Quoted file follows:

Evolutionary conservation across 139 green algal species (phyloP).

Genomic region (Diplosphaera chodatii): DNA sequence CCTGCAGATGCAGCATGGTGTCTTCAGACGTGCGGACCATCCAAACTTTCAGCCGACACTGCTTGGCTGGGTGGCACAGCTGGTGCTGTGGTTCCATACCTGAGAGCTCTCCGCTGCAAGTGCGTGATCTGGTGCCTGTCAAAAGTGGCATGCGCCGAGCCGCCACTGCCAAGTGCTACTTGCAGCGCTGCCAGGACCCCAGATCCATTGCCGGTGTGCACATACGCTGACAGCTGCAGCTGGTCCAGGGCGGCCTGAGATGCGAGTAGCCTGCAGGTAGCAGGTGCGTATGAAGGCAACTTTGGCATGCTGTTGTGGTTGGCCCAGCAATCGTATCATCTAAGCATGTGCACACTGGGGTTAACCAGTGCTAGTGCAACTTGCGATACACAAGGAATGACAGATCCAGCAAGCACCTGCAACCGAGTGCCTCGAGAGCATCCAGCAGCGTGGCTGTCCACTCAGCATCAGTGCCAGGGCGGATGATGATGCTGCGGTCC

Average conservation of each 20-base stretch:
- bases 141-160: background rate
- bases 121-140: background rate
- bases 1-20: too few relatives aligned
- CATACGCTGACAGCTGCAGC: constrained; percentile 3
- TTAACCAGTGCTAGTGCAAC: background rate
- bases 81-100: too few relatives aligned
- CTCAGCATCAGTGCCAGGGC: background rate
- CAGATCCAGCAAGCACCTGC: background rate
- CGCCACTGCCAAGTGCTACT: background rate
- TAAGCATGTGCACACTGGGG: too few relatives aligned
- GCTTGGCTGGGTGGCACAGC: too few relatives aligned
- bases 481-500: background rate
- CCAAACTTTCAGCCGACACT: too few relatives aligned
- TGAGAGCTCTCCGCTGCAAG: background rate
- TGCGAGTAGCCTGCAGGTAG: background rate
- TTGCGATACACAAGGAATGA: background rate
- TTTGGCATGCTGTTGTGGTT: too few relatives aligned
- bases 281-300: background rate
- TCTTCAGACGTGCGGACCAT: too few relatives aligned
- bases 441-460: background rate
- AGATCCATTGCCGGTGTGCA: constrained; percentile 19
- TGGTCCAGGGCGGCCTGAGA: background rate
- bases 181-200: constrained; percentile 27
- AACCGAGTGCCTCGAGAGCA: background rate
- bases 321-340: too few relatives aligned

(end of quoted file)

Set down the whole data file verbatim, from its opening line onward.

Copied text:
Evolutionary conservation across 139 green algal species (phyloP).

Genomic region (Diplosphaera chodatii): DNA sequence CCTGCAGATGCAGCATGGTGTCTTCAGACGTGCGGACCATCCAAACTTTCAGCCGACACTGCTTGGCTGGGTGGCACAGCTGGTGCTGTGGTTCCATACCTGAGAGCTCTCCGCTGCAAGTGCGTGATCTGGTGCCTGTCAAAAGTGGCATGCGCCGAGCCGCCACTGCCAAGTGCTACTTGCAGCGCTGCCAGGACCCCAGATCCATTGCCGGTGTGCACATACGCTGACAGCTGCAGCTGGTCCAGGGCGGCCTGAGATGCGAGTAGCCTGCAGGTAGCAGGTGCGTATGAAGGCAACTTTGGCATGCTGTTGTGGTTGGCCCAGCAATCGTATCATCTAAGCATGTGCACACTGGGGTTAACCAGTGCTAGTGCAACTTGCGATACACAAGGAATGACAGATCCAGCAAGCACCTGCAACCGAGTGCCTCGAGAGCATCCAGCAGCGTGGCTGTCCACTCAGCATCAGTGCCAGGGCGGATGATGATGCTGCGGTCC

Average conservation of each 20-base stretch:
- bases 141-160: background rate
- bases 121-140: background rate
- bases 1-20: too few relatives aligned
- CATACGCTGACAGCTGCAGC: constrained; percentile 3
- TTAACCAGTGCTAGTGCAAC: background rate
- bases 81-100: too few relatives aligned
- CTCAGCATCAGTGCCAGGGC: background rate
- CAGATCCAGCAAGCACCTGC: background rate
- CGCCACTGCCAAGTGCTACT: background rate
- TAAGCATGTGCACACTGGGG: too few relatives aligned
- GCTTGGCTGGGTGGCACAGC: too few relatives aligned
- bases 481-500: background rate
- CCAAACTTTCAGCCGACACT: too few relatives aligned
- TGAGAGCTCTCCGCTGCAAG: background rate
- TGCGAGTAGCCTGCAGGTAG: background rate
- TTGCGATACACAAGGAATGA: background rate
- TTTGGCATGCTGTTGTGGTT: too few relatives aligned
- bases 281-300: background rate
- TCTTCAGACGTGCGGACCAT: too few relatives aligned
- bases 441-460: background rate
- AGATCCATTGCCGGTGTGCA: constrained; percentile 19
- TGGTCCAGGGCGGCCTGAGA: background rate
- bases 181-200: constrained; percentile 27
- AACCGAGTGCCTCGAGAGCA: background rate
- bases 321-340: too few relatives aligned